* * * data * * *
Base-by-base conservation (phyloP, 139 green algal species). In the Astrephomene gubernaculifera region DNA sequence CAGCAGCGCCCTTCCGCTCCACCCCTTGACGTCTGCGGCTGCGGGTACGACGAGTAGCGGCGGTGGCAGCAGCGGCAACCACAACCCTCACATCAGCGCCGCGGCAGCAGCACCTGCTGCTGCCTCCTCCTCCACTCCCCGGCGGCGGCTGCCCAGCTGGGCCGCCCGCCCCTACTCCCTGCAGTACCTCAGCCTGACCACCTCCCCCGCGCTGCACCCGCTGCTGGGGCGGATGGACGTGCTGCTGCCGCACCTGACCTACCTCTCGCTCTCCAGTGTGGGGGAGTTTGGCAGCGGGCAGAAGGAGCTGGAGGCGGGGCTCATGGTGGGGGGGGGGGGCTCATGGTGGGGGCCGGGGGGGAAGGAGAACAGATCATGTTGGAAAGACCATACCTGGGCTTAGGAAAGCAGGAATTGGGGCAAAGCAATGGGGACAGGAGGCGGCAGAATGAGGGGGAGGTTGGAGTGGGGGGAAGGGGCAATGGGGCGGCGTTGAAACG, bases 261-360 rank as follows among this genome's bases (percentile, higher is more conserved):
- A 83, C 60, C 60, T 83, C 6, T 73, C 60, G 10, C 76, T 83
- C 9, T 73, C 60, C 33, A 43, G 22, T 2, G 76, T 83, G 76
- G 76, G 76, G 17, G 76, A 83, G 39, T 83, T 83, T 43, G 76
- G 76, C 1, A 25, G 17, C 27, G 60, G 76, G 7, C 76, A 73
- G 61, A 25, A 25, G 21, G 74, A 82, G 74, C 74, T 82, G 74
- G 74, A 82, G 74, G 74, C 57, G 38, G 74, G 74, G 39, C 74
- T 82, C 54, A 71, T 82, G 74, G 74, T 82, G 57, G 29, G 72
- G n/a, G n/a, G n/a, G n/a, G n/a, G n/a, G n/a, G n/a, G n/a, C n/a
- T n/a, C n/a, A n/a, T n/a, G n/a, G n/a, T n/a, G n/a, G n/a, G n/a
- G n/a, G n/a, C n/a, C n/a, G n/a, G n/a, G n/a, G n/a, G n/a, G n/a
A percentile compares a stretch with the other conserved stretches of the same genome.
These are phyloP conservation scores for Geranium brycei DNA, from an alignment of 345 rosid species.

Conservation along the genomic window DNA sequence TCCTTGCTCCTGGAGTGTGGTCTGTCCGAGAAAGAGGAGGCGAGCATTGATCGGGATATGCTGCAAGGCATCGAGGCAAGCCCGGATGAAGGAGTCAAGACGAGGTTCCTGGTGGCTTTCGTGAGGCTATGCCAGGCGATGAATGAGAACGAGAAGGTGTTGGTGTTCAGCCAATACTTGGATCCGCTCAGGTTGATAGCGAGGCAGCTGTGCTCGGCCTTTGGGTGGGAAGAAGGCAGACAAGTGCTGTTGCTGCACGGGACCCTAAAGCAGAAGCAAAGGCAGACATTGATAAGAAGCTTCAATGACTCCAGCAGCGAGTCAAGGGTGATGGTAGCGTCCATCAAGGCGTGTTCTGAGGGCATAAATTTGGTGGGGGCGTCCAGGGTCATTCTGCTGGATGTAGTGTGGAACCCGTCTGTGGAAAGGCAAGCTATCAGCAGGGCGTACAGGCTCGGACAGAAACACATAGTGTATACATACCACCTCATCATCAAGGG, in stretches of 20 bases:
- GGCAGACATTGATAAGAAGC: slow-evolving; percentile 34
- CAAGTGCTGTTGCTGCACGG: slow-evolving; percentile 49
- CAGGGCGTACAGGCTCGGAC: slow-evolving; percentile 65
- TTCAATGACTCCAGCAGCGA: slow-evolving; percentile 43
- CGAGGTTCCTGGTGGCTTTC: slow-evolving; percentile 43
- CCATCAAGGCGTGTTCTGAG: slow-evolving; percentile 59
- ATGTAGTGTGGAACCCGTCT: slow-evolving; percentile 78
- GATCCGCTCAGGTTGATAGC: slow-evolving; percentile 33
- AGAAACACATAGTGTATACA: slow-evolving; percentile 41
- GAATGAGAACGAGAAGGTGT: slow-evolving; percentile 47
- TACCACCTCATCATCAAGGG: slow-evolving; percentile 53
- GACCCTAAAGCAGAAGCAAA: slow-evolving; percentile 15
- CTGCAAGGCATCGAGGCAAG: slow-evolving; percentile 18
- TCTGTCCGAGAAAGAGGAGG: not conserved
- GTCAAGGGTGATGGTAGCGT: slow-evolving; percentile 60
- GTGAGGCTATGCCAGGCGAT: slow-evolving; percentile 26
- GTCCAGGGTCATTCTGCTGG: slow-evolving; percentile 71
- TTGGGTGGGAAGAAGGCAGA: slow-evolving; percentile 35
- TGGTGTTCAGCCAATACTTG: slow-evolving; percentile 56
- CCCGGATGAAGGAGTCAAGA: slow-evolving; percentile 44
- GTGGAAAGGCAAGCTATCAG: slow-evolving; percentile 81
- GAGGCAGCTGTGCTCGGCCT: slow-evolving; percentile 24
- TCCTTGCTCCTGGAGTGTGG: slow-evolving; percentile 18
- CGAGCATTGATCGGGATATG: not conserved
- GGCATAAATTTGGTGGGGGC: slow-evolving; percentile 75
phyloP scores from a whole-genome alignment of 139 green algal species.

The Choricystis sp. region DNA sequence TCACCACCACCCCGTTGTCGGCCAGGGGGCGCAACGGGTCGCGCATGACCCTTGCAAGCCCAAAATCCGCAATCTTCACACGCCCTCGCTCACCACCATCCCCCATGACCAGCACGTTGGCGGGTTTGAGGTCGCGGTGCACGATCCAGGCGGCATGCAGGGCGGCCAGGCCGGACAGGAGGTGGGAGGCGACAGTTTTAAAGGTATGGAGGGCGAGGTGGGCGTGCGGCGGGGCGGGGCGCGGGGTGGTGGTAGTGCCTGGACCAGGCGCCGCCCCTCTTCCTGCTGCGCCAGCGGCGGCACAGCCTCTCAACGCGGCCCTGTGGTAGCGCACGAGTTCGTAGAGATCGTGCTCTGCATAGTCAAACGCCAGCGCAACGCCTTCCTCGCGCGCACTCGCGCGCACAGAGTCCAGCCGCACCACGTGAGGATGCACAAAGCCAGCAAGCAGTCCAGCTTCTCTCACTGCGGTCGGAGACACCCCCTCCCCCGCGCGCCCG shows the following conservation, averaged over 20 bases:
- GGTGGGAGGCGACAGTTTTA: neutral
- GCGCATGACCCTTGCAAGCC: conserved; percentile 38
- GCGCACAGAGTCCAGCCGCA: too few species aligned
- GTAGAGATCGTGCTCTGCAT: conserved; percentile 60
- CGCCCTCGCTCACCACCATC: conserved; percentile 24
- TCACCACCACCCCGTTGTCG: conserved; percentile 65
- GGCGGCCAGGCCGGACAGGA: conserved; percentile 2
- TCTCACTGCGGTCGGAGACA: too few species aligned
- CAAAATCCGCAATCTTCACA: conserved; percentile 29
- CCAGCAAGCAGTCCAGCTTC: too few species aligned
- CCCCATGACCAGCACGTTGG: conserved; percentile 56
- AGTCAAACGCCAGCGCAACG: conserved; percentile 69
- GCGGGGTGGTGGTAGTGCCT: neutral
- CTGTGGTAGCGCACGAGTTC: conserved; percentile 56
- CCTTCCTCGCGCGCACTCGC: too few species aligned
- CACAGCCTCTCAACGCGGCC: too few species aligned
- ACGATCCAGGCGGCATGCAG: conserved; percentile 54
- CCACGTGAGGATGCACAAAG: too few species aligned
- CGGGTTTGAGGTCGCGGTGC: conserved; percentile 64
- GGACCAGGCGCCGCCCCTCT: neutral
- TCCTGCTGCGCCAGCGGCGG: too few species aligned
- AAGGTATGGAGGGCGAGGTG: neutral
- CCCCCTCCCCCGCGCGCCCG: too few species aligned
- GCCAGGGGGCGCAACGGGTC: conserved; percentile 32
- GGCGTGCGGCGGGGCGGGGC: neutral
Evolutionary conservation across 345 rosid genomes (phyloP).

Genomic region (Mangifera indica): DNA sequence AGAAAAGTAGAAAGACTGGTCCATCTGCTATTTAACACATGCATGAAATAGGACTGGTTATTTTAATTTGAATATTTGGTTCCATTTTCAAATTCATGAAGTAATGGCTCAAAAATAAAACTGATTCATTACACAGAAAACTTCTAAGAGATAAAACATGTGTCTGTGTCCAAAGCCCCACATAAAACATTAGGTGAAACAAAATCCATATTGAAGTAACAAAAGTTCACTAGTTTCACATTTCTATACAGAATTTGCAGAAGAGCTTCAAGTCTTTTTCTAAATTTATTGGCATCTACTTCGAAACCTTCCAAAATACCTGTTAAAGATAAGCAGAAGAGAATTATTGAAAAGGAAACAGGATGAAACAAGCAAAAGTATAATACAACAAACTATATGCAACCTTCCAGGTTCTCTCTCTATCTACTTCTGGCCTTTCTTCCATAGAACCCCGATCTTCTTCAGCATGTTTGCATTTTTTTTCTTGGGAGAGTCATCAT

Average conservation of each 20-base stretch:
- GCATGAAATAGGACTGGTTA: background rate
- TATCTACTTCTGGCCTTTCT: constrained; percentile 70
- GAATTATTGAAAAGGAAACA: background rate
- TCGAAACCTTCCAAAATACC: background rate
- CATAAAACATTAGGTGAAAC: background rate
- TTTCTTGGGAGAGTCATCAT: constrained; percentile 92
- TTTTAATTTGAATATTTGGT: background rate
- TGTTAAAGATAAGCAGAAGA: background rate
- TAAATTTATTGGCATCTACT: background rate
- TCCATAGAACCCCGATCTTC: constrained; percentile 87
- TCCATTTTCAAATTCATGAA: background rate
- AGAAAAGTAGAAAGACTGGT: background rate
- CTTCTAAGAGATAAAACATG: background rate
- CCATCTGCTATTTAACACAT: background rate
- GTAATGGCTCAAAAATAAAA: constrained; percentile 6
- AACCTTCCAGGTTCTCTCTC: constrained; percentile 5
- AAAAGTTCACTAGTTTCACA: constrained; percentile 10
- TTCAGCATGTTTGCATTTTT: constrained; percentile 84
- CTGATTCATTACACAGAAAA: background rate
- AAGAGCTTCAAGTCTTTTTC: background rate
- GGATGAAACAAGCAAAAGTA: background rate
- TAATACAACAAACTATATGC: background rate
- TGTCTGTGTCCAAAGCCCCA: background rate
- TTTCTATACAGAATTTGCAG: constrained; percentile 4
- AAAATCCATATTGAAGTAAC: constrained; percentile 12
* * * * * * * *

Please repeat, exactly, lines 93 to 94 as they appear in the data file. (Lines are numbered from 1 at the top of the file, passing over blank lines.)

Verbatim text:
- TTTCTATACAGAATTTGCAG: constrained; percentile 4
- AAAATCCATATTGAAGTAAC: constrained; percentile 12